It’s face-off time! …for the NHL, MBL and broadcasters Comcast and DirecTV. This week, an antitrust class action lawsuit against the National Hockey League and company, got the green light to move forward.
What’s the beef? Well, the plaintiffs allege the defendants have created a monopoly over sports broadcasts that forces consumers to pay high prices to watch games. Brought on behalf of telecast subscribers, the NHL & MBL lawsuit claims the defendants used anti-competitive practices in order to control the broadcasting market, enabling them to charge inflated prices for sports telecasts. Doesn’t sound improbable.
Specifically, the lawsuit, entitled, Laumann et al. v. National Hockey League et al., Case No. 12-cv-01817 states “The defendants have accomplished this elimination of competition by agreeing to divide the live-game video presentation market into exclusive territories, which are protected by anti-competitive blackouts [that don’t allow certain games in certain markets to air].” Be interesting to see who scores in this one!
Own a Norcold refrigerator for your boat or RV? You might be interested to know that some very frustrated brethren in California and Florida have filed a defective products class action lawsuit against the company. The Norcold lawsuit alleges the manufacturers of Norcold brand gas absorption refrigerators, used in RVs and boats, knowingly sold defective refrigerators that posed a serious fire risk but hid that information from the public and federal regulators.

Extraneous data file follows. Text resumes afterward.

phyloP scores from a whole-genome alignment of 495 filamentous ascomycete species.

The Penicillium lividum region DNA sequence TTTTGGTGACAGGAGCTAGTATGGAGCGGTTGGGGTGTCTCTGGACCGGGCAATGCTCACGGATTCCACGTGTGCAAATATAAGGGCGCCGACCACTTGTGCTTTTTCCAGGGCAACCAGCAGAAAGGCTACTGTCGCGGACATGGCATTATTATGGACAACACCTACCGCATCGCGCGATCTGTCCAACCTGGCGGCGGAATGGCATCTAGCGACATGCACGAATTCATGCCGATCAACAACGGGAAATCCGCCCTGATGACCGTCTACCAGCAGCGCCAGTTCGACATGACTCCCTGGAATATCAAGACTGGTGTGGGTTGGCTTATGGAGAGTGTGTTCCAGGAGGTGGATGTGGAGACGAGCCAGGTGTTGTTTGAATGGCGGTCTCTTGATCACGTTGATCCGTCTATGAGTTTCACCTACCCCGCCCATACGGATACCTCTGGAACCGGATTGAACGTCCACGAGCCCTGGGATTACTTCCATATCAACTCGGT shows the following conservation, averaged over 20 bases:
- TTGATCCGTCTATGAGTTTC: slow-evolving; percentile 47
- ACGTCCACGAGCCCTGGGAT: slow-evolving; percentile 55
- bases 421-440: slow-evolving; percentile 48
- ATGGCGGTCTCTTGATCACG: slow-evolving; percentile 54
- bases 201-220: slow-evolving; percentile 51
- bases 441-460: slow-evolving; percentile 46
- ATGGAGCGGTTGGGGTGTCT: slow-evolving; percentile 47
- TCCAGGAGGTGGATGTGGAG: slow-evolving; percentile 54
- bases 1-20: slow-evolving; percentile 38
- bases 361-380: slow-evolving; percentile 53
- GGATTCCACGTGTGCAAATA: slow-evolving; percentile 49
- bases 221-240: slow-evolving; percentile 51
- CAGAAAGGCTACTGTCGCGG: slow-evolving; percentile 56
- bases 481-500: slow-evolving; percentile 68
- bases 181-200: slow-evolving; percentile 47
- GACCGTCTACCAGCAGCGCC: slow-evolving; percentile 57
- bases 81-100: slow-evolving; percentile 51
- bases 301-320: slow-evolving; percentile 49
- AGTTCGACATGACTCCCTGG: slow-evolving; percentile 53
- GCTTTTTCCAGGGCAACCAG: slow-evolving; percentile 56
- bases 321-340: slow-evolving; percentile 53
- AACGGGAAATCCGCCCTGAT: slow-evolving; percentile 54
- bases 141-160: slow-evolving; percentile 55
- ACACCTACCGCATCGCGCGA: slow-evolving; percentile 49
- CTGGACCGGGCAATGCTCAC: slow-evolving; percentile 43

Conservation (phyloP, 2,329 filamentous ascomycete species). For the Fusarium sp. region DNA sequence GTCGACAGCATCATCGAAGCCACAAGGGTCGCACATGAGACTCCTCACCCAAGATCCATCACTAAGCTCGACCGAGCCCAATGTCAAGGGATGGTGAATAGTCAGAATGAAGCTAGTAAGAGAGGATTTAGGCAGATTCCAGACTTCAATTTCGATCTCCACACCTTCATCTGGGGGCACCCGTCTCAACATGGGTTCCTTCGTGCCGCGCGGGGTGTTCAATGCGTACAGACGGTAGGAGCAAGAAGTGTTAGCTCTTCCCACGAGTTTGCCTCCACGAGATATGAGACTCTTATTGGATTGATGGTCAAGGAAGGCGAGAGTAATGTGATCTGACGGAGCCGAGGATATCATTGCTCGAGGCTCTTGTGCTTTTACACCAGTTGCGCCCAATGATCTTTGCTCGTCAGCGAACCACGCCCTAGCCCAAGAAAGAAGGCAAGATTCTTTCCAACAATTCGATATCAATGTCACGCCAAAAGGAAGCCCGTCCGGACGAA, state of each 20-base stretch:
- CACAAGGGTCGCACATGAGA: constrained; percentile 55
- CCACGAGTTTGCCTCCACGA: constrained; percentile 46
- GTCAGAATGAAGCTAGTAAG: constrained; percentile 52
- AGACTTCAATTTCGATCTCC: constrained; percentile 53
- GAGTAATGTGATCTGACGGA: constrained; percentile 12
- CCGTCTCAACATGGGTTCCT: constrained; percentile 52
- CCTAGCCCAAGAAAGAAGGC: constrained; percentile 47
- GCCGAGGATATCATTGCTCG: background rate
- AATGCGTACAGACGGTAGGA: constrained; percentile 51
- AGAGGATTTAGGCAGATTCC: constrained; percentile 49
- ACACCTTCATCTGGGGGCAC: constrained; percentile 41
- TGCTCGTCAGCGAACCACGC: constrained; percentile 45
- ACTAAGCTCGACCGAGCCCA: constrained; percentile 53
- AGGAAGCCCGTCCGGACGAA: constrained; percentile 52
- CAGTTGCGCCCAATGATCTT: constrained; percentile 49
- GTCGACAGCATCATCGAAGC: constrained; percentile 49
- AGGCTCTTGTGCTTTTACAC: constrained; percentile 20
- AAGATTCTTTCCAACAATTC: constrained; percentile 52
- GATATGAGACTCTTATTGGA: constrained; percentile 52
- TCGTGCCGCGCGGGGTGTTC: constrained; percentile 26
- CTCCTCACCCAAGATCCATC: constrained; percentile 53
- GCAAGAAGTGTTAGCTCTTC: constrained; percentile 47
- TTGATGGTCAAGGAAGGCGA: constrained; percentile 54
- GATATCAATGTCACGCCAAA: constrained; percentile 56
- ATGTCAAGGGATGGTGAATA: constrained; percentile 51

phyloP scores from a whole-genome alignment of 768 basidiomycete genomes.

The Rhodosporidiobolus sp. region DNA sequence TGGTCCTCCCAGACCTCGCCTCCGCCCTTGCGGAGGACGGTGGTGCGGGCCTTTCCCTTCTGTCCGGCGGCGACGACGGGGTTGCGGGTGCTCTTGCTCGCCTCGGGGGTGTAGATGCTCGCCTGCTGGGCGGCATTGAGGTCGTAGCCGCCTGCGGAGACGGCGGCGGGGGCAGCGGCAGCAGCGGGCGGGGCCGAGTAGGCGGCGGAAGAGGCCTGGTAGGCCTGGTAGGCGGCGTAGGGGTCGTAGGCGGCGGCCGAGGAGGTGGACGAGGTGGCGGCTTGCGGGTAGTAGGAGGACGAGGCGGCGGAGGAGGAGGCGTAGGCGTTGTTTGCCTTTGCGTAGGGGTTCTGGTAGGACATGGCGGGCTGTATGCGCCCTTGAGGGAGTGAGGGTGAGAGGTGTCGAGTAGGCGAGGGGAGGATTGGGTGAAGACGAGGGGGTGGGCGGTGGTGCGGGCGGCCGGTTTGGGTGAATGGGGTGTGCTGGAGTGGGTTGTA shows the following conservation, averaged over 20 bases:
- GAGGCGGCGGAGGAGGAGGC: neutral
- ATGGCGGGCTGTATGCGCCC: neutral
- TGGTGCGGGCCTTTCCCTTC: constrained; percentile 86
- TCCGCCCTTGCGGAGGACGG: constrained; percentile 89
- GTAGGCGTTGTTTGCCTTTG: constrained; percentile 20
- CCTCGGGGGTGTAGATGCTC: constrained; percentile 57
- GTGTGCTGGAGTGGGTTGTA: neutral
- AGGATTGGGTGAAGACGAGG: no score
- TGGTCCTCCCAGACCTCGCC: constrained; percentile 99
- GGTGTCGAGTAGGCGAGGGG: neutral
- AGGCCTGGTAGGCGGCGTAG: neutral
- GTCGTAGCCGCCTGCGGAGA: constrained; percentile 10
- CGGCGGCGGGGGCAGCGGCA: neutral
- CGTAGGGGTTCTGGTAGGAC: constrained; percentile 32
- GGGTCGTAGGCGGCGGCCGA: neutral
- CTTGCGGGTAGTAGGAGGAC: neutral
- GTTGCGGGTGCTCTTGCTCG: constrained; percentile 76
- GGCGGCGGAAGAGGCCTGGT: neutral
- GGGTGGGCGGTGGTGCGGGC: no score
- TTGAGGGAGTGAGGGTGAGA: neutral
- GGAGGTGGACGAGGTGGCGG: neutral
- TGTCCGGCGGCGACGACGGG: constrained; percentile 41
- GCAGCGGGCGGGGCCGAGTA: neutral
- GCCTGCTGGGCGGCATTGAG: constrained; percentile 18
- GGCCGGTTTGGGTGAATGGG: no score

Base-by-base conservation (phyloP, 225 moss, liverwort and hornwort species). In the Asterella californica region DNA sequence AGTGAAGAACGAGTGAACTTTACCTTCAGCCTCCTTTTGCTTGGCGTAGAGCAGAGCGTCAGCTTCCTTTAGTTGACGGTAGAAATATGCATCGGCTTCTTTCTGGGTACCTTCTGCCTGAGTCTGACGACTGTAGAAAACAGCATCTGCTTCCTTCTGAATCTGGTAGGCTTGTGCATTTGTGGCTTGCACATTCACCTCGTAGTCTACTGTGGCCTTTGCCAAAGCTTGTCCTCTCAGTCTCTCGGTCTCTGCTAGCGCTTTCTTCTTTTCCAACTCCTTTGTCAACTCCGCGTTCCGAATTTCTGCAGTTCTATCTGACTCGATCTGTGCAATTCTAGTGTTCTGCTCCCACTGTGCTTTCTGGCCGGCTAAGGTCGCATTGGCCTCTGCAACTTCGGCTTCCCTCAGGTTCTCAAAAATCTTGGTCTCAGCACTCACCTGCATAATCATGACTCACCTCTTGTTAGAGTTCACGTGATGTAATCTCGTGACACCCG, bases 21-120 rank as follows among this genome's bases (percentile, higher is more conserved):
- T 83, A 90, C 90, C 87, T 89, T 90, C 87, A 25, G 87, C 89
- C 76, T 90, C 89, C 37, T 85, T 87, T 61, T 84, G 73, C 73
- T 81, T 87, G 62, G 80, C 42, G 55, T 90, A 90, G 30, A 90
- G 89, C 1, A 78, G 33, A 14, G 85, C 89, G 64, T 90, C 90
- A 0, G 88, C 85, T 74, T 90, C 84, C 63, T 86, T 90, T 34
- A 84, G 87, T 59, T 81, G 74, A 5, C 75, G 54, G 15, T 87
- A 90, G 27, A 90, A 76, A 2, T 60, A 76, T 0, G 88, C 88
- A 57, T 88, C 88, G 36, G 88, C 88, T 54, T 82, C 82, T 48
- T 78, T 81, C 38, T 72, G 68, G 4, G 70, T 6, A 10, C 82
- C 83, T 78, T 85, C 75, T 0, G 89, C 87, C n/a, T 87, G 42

Eligibility? The class action lawsuit seeks relief on behalf of all persons who purchased or owned RVs or boats in California and Florida equipped with three models of Norcold-brand gas absorption refrigerators. The complaint names Norcold, Inc., Thetford Corporation and Dyson-Kissner-Moran Corporation (DKM) as defendants.
The lawsuit alleges that since 1999, Norcold’s refrigerators have caused at least 2,000 fires (2000!) resulting in millions of dollars in property damage, personal injury and death. The refrigerators contain flammable gases under high pressure, including hydrogen. The gases are heated by electricity or propane to circulate and provide the refrigeration effect. Fires are caused when defects in the refrigerator design release the flammable gases, which can then explosively ignite and spread quickly through the refrigerator compartment and into the passenger area of the RV.
The Norcold lawsuit alleges that the companies knew of the potential fire hazard associated with its refrigerators, but rather than eliminate the design and manufacturing defects or provide an adequate warning of the potential safety risks to users of the product they tried to conceal and minimize these dangers through a series of limited manufacturer-initiated product safety recalls through the National Highway Traffic Safety Administration (NHTSA), beginning in 2000.